Cloud computing: Choosing a personal cloud service

Personal cloud services provide users with a clear path to data, and even some apps, regardless of platform. CodeLathe's Tonido and CloudEngines' PogoPlug reviewed.

By , ITworld |  On-demand Software, cloud services

When discussing cloud computing on any level it's important to understand just what kind of cloud you're talking about. Essentially, for single users, cloud use comes in two categories: online storage and online applications.

Whenever you work in the cloud, there can be drawbacks. The typical cloud storage model, for instance, operates something like this: you upload the files you want to share to a remote server, which will then be available for you to access later via a browser interface. Handy, but uploading the files to the remote server can be a slow process, you may have concerns about the privacy of your files, and there's the very real chance you could upload the wrong files, leaving you high and dry when you're coming into the cloud remotely.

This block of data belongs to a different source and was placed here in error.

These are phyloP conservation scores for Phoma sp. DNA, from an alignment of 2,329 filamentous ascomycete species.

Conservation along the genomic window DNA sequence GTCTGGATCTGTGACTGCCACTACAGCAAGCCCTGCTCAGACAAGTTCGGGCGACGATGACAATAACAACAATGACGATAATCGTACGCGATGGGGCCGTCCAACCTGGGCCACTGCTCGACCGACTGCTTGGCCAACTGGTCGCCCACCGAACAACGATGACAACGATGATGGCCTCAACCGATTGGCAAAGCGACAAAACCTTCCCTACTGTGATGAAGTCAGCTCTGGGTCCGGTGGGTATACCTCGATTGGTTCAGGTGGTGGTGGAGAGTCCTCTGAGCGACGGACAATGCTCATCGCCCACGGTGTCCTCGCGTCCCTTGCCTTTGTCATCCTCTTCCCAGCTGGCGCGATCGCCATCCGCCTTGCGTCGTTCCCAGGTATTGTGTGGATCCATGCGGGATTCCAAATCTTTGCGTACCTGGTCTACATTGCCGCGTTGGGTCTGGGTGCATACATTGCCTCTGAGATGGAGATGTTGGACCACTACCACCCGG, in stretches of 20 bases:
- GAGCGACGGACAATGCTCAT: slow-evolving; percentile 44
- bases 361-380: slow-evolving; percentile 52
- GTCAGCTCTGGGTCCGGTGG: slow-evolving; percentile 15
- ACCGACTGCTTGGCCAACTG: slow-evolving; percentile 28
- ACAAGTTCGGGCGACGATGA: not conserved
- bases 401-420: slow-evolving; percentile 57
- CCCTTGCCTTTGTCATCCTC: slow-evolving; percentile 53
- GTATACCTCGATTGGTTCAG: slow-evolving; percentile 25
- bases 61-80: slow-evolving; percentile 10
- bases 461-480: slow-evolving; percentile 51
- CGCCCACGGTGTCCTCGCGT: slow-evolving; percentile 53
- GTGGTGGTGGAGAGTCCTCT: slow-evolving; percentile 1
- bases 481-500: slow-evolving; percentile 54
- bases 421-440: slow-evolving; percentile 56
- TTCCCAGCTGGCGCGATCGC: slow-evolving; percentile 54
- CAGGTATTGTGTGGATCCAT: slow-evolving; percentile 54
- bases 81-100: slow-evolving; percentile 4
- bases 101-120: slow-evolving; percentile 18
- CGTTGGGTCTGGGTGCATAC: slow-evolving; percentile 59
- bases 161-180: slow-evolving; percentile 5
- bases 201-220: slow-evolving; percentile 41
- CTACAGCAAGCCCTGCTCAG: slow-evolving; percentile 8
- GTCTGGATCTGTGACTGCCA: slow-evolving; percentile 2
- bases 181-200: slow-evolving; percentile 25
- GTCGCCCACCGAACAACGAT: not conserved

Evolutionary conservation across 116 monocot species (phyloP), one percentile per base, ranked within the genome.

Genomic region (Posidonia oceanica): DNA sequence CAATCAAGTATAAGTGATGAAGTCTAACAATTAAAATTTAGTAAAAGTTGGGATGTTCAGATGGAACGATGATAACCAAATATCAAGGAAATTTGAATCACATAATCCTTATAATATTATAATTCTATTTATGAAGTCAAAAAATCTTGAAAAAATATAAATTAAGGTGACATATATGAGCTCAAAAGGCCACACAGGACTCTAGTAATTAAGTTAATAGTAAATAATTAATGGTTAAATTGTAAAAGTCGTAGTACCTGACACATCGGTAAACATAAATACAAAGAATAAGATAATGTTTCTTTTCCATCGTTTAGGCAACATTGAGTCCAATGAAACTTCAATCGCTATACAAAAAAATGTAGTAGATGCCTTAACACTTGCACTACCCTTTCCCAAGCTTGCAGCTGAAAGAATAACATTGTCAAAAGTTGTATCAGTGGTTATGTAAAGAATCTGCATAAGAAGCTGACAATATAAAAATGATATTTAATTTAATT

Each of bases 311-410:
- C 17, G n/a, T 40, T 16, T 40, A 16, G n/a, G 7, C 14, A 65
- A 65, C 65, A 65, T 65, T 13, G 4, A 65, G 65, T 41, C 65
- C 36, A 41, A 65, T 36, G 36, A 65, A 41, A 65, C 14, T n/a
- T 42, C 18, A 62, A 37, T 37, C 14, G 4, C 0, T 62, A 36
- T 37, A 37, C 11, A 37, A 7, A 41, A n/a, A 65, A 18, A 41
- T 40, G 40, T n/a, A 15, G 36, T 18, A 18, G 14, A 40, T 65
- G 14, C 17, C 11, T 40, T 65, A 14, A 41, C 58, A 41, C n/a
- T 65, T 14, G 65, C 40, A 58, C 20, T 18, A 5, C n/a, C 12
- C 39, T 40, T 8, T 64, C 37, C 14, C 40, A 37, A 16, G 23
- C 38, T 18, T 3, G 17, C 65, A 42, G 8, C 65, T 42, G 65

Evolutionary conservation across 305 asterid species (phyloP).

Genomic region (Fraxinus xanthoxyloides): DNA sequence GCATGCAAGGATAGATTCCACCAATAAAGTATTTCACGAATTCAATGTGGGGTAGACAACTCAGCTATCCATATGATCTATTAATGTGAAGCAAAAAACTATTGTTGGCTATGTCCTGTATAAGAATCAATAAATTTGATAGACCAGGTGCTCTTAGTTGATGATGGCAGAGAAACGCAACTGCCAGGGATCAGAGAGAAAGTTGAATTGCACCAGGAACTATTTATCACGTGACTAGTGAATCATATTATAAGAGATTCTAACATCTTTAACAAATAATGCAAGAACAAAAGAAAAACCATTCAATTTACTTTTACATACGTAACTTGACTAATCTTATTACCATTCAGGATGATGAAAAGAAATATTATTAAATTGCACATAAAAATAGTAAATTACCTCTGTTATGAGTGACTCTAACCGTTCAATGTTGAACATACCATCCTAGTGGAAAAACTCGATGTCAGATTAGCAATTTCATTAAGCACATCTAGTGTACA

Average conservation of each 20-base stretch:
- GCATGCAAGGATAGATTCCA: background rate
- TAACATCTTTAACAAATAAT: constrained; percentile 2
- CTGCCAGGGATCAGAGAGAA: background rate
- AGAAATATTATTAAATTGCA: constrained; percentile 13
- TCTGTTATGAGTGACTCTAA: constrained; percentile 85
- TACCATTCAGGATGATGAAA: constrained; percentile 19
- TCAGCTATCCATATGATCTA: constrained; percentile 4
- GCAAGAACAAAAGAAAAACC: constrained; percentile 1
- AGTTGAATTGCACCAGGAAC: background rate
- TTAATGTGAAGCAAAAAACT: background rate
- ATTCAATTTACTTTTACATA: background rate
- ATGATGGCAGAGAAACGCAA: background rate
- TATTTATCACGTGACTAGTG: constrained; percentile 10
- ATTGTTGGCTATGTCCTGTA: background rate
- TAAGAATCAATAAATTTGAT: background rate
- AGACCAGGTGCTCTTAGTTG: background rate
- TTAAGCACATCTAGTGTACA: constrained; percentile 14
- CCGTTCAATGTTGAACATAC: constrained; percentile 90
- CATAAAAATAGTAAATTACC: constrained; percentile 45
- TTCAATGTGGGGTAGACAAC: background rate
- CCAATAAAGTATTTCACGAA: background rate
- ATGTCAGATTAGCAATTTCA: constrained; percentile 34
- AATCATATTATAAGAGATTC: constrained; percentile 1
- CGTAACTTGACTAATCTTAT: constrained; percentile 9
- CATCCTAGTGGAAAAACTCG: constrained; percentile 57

[ Related link: Storage in the Cloud: You can find safe, reliable storage in the cloud for all your personal needs if you look carefully]

What if you could flip the notion of the cloud around and get it to be a more personal service? Instead of interacting with a remote server somewhere out there in the tubes that comprise the Internet, you could access your files directly on your computer from wherever in the world you happen to be?

That's the idea behind the concept of personal cloud services, which provide users with a clear path to their data, and even some apps, regardless of platform.

This is a burgeoning sector of cloud space, with new services coming out all of the time. Two of the most promising offerings are Tonido from CodeLathe, and PogoPlug from CloudEngines, which have a strong overlap in features, but approach the customer in different ways.

Tonido Shines Sunlight on Your Desktop

CodeLathe's Tonido is a client-based cloud service that can be installed directly on a user's computer on a multitude of platforms: Windows, OS X, and Linux.

Once installed, users can then register for a new Tonido account, which immediately creates a straightforward URL that will redirect to the client machine from any web browser. The local app not only allows remote access to the machine, but also installs a small portfolio of apps that can be accessed by the client either locally or remotely.

Join us:






On-demand SoftwareWhite Papers & Webcasts

See more White Papers | Webcasts

Answers - Powered by ITworld

Ask a Question